In October 2010, a suicide car bomber and three armed militants wearing explosives vests and dressed as women attacked a U.N. compound in Herat in western Afghanistan. Afghan security forces killed the attackers and no U.N. employees were harmed. In October 2009, Taliban militants attacked a guesthouse used by United Nations workers in central Kabul. Eight people were killed, including five foreigners working for the U.N.

___

Associated Press writers Amir Shah in Kabul, Edith M. Lederer at the U.N. and Mitch Stacy in Tampa, Florida, contributed to this report.

12 killed in Afghanistan amid protests over reported Quran burning

By the CNN Wire Staff April 1, 2011 8:50 p.m. EDT

Kabul, Afghanistan (CNN) --

Security guards were overwhelmed U.N. source: Nepalese, Norwegian, Swedish and Romanian workers died Protesters were angered over the burning of a Quran at a U.S. church, sources say The pastor says the attack shows that "time has come to hold Islam accountable."

Twelve people were killed Friday in an attack on a U.N. compound in northern Afghanistan that followed a demonstration against the reported burning last month of a Quran in Florida, authorities said.

The fatalities comprised seven U.N. workers and five demonstrators, officials said.

Another 24 people were wounded, said Abdul Rauof Taj, security director of Balkh province.

Lal Mohammad Ahmadzai, a spokesman for the police in Mazar-e-Sharif, told reporters that a number of suspects "who might be the main organizers" had been arrested.

U.N. Peacekeeping Director Alain Le Roy said the seven U.N. fatalities were international staffers -- three civilians and four international security guards. No Afghan U.N. staff members were among the dead, he said.

"I understand there were hundreds, if not thousands, of demonstrators. Some of them were clearly armed and they stormed into the building."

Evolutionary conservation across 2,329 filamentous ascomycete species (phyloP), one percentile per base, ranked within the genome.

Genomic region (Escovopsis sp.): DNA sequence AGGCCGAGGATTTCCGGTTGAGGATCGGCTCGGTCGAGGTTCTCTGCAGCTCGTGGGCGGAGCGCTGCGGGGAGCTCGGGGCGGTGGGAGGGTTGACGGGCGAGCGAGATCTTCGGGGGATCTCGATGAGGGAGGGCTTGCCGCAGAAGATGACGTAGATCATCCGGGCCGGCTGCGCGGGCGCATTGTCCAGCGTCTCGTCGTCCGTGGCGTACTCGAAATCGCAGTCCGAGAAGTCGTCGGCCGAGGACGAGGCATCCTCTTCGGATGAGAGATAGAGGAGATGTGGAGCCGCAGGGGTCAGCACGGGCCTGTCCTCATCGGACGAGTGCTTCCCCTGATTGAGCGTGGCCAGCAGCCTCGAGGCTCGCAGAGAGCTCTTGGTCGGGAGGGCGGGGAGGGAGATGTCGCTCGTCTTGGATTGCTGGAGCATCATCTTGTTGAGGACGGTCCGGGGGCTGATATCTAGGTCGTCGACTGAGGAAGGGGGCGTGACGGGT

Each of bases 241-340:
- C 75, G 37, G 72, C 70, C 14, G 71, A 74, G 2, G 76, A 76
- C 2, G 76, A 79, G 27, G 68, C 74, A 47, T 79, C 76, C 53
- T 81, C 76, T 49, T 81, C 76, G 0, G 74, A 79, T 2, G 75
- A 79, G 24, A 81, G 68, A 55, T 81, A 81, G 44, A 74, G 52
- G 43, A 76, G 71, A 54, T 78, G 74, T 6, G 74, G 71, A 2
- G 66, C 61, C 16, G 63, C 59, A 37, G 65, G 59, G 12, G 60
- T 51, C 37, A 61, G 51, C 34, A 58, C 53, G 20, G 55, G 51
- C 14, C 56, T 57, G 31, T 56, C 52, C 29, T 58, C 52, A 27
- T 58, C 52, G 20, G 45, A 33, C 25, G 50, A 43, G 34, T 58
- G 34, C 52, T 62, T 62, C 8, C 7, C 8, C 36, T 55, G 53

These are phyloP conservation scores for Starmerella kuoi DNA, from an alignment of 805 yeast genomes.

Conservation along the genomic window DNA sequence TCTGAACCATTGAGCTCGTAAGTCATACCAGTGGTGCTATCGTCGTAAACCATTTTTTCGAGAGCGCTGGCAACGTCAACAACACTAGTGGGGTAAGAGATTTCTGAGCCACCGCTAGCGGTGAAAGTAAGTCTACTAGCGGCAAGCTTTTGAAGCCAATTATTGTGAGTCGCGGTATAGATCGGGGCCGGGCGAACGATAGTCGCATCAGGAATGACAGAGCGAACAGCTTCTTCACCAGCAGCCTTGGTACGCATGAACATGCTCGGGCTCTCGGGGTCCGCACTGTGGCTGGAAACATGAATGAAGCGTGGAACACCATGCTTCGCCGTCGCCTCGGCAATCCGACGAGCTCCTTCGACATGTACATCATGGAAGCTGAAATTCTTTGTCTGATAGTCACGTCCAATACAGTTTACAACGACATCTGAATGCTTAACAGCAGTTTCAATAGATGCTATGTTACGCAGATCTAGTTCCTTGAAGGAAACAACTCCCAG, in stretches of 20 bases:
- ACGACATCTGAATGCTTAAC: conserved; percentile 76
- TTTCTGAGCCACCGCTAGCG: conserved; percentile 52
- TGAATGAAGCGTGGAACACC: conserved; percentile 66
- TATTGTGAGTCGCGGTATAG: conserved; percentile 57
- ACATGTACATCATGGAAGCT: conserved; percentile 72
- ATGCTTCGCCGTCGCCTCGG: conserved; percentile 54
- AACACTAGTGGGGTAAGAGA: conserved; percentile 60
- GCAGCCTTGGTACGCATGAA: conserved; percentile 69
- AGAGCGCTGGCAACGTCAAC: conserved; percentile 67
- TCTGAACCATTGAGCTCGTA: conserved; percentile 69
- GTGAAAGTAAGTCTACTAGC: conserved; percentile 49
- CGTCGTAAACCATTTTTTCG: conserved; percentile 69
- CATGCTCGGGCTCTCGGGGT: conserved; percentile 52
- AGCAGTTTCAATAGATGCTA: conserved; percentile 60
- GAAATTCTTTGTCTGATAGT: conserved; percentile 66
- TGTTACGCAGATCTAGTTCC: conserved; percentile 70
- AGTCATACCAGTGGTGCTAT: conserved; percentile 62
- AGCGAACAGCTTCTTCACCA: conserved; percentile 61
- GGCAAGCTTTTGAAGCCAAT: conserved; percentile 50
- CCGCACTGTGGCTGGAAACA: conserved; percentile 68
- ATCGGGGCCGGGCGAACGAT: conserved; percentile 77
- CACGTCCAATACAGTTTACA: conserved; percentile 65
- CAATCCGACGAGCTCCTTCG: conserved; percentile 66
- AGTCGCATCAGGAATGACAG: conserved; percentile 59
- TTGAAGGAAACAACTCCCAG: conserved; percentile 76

He said the security guards tried their best to halt the demonstrators' advance, but were overwhelmed.

Le Roy said it was not clear that the United Nations was the target. "It happened to be the U.N. because the U.N. is on the ground."

Five demonstrators were killed in the violence; one person's throat was cut, he said.

A U.N .source said the dead included four Nepalese security guards as well as U.N. workers from Norway, Sweden and Romania.

The U.N. Security Council met Friday and issued a statement condemning the attack, which occurred at the operations center of the United Nations Assistance Mission in Afghanistan (UNAMA), and calling on the Afghan government to investigate.

Haji Sakhi Mohammad, a businessman in Mazar-e-Sharif, said that the incident began after Friday prayers, when many people joined a protest against the burning of the Quran. People calling "Death to America" marched to the U.N. compound and broke in, he said. At that, gunfire broke out and "I saw protesters shot to death."

A student in Mazar-e-Sharif said he and his friends joined the protesters, who numbered in the hundreds. "When we reached the UNAMA office, we came under gunfire by Afghan security guards. Protesters became angry and stormed the building."

The student said some of the protesters found several loaded AK-47s and used them to kill security guards and other people inside the building.

The attack followed a demonstration against the reported burning of a Quran by Florida pastor Terry Jones, who gained international attention last year when he announced that he was planning to burn a Quran, the U.N. source with knowledge of events said.

Jones is the pastor of the 60-member Dove World Outreach Center church near Gainesville. Last year, after an outcry followed his announcement of plans to burn a Quran on the ninth anniversary of the September 11, 2001, terrorist attacks, he canceled them. Last month, however, he reportedly did burn Islam's holy book.

The church says on its website that it planned to put the Quran on trial on March 20, and, "if found guilty of causing murder, rape and terrorism, it will be executed!" Another post on the website, which uses an alternative spelling for the book, says "the Koran was found guilty" during the mock trial and "a copy was burned inside the building."